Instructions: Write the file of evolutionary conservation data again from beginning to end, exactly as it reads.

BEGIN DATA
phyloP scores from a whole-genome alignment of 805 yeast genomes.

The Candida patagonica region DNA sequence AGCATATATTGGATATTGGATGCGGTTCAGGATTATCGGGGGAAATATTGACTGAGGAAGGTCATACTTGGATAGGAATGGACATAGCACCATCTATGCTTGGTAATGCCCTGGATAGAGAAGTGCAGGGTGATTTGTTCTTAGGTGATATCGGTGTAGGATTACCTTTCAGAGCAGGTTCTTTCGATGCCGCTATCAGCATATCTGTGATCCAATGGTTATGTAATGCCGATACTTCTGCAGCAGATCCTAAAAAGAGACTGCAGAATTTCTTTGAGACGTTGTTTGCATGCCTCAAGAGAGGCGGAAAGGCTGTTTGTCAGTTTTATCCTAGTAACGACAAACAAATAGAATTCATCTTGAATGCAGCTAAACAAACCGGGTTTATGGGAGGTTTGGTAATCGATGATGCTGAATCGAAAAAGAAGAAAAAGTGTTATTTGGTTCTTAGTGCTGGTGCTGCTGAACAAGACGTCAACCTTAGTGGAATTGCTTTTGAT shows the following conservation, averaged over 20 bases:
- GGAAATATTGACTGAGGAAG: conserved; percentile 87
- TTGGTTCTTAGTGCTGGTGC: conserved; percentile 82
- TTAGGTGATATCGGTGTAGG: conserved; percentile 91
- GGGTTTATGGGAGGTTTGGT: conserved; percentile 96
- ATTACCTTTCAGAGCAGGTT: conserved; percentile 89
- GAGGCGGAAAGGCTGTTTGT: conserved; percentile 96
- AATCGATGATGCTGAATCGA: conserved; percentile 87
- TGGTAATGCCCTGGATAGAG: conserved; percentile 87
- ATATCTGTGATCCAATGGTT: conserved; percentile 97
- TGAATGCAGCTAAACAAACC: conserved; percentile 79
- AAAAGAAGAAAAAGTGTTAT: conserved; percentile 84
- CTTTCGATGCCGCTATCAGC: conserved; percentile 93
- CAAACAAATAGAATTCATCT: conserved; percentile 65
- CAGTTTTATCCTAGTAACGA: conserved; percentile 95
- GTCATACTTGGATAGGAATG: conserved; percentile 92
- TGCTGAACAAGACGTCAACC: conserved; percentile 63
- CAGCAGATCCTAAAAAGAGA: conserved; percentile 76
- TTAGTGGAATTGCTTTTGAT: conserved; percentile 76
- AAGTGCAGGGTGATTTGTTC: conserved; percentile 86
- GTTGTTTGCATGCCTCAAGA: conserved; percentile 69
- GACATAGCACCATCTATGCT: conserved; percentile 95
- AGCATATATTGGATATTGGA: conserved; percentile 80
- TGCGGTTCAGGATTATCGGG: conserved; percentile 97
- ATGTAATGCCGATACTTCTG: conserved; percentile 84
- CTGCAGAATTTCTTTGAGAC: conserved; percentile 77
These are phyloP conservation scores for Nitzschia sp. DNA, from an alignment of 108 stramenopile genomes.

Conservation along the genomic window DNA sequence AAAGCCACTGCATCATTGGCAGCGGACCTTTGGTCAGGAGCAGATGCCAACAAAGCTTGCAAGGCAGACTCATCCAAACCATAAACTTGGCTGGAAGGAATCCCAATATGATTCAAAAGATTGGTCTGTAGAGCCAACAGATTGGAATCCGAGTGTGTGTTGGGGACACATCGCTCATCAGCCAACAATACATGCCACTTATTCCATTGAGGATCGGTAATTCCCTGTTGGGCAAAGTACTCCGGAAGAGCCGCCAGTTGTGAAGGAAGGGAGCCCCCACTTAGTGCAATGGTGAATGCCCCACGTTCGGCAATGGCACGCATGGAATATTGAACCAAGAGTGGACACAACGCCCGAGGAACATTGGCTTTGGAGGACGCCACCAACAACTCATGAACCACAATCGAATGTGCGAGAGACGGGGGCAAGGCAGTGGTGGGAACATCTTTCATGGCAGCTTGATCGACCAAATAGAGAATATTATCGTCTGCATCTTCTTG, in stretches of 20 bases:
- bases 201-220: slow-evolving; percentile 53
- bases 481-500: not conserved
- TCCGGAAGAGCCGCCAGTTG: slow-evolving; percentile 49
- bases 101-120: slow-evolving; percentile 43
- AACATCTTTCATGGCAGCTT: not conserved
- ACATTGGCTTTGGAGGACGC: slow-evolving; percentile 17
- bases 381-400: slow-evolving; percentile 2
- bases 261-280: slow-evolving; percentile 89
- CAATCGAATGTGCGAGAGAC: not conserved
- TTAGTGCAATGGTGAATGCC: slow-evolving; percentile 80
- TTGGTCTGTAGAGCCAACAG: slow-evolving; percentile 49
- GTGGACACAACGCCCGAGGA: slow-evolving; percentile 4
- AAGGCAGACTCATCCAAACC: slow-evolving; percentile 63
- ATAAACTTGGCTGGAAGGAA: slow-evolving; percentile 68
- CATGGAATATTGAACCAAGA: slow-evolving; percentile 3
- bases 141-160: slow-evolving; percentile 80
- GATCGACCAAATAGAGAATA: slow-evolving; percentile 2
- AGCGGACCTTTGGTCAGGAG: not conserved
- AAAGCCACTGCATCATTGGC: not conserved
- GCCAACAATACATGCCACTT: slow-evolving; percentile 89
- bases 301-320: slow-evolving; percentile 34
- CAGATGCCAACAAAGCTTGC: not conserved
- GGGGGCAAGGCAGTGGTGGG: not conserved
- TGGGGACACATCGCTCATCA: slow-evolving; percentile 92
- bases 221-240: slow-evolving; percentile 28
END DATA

phyloP scores from a whole-genome alignment of 805 yeast genomes.

The Candida patagonica region DNA sequence AGCATATATTGGATATTGGATGCGGTTCAGGATTATCGGGGGAAATATTGACTGAGGAAGGTCATACTTGGATAGGAATGGACATAGCACCATCTATGCTTGGTAATGCCCTGGATAGAGAAGTGCAGGGTGATTTGTTCTTAGGTGATATCGGTGTAGGATTACCTTTCAGAGCAGGTTCTTTCGATGCCGCTATCAGCATATCTGTGATCCAATGGTTATGTAATGCCGATACTTCTGCAGCAGATCCTAAAAAGAGACTGCAGAATTTCTTTGAGACGTTGTTTGCATGCCTCAAGAGAGGCGGAAAGGCTGTTTGTCAGTTTTATCCTAGTAACGACAAACAAATAGAATTCATCTTGAATGCAGCTAAACAAACCGGGTTTATGGGAGGTTTGGTAATCGATGATGCTGAATCGAAAAAGAAGAAAAAGTGTTATTTGGTTCTTAGTGCTGGTGCTGCTGAACAAGACGTCAACCTTAGTGGAATTGCTTTTGAT shows the following conservation, averaged over 20 bases:
- GGAAATATTGACTGAGGAAG: conserved; percentile 87
- TTGGTTCTTAGTGCTGGTGC: conserved; percentile 82
- TTAGGTGATATCGGTGTAGG: conserved; percentile 91
- GGGTTTATGGGAGGTTTGGT: conserved; percentile 96
- ATTACCTTTCAGAGCAGGTT: conserved; percentile 89
- GAGGCGGAAAGGCTGTTTGT: conserved; percentile 96
- AATCGATGATGCTGAATCGA: conserved; percentile 87
- TGGTAATGCCCTGGATAGAG: conserved; percentile 87
- ATATCTGTGATCCAATGGTT: conserved; percentile 97
- TGAATGCAGCTAAACAAACC: conserved; percentile 79
- AAAAGAAGAAAAAGTGTTAT: conserved; percentile 84
- CTTTCGATGCCGCTATCAGC: conserved; percentile 93
- CAAACAAATAGAATTCATCT: conserved; percentile 65
- CAGTTTTATCCTAGTAACGA: conserved; percentile 95
- GTCATACTTGGATAGGAATG: conserved; percentile 92
- TGCTGAACAAGACGTCAACC: conserved; percentile 63
- CAGCAGATCCTAAAAAGAGA: conserved; percentile 76
- TTAGTGGAATTGCTTTTGAT: conserved; percentile 76
- AAGTGCAGGGTGATTTGTTC: conserved; percentile 86
- GTTGTTTGCATGCCTCAAGA: conserved; percentile 69
- GACATAGCACCATCTATGCT: conserved; percentile 95
- AGCATATATTGGATATTGGA: conserved; percentile 80
- TGCGGTTCAGGATTATCGGG: conserved; percentile 97
- ATGTAATGCCGATACTTCTG: conserved; percentile 84
- CTGCAGAATTTCTTTGAGAC: conserved; percentile 77
These are phyloP conservation scores for Nitzschia sp. DNA, from an alignment of 108 stramenopile genomes.

Conservation along the genomic window DNA sequence AAAGCCACTGCATCATTGGCAGCGGACCTTTGGTCAGGAGCAGATGCCAACAAAGCTTGCAAGGCAGACTCATCCAAACCATAAACTTGGCTGGAAGGAATCCCAATATGATTCAAAAGATTGGTCTGTAGAGCCAACAGATTGGAATCCGAGTGTGTGTTGGGGACACATCGCTCATCAGCCAACAATACATGCCACTTATTCCATTGAGGATCGGTAATTCCCTGTTGGGCAAAGTACTCCGGAAGAGCCGCCAGTTGTGAAGGAAGGGAGCCCCCACTTAGTGCAATGGTGAATGCCCCACGTTCGGCAATGGCACGCATGGAATATTGAACCAAGAGTGGACACAACGCCCGAGGAACATTGGCTTTGGAGGACGCCACCAACAACTCATGAACCACAATCGAATGTGCGAGAGACGGGGGCAAGGCAGTGGTGGGAACATCTTTCATGGCAGCTTGATCGACCAAATAGAGAATATTATCGTCTGCATCTTCTTG, in stretches of 20 bases:
- bases 201-220: slow-evolving; percentile 53
- bases 481-500: not conserved
- TCCGGAAGAGCCGCCAGTTG: slow-evolving; percentile 49
- bases 101-120: slow-evolving; percentile 43
- AACATCTTTCATGGCAGCTT: not conserved
- ACATTGGCTTTGGAGGACGC: slow-evolving; percentile 17
- bases 381-400: slow-evolving; percentile 2
- bases 261-280: slow-evolving; percentile 89
- CAATCGAATGTGCGAGAGAC: not conserved
- TTAGTGCAATGGTGAATGCC: slow-evolving; percentile 80
- TTGGTCTGTAGAGCCAACAG: slow-evolving; percentile 49
- GTGGACACAACGCCCGAGGA: slow-evolving; percentile 4
- AAGGCAGACTCATCCAAACC: slow-evolving; percentile 63
- ATAAACTTGGCTGGAAGGAA: slow-evolving; percentile 68
- CATGGAATATTGAACCAAGA: slow-evolving; percentile 3
- bases 141-160: slow-evolving; percentile 80
- GATCGACCAAATAGAGAATA: slow-evolving; percentile 2
- AGCGGACCTTTGGTCAGGAG: not conserved
- AAAGCCACTGCATCATTGGC: not conserved
- GCCAACAATACATGCCACTT: slow-evolving; percentile 89
- bases 301-320: slow-evolving; percentile 34
- CAGATGCCAACAAAGCTTGC: not conserved
- GGGGGCAAGGCAGTGGTGGG: not conserved
- TGGGGACACATCGCTCATCA: slow-evolving; percentile 92
- bases 221-240: slow-evolving; percentile 28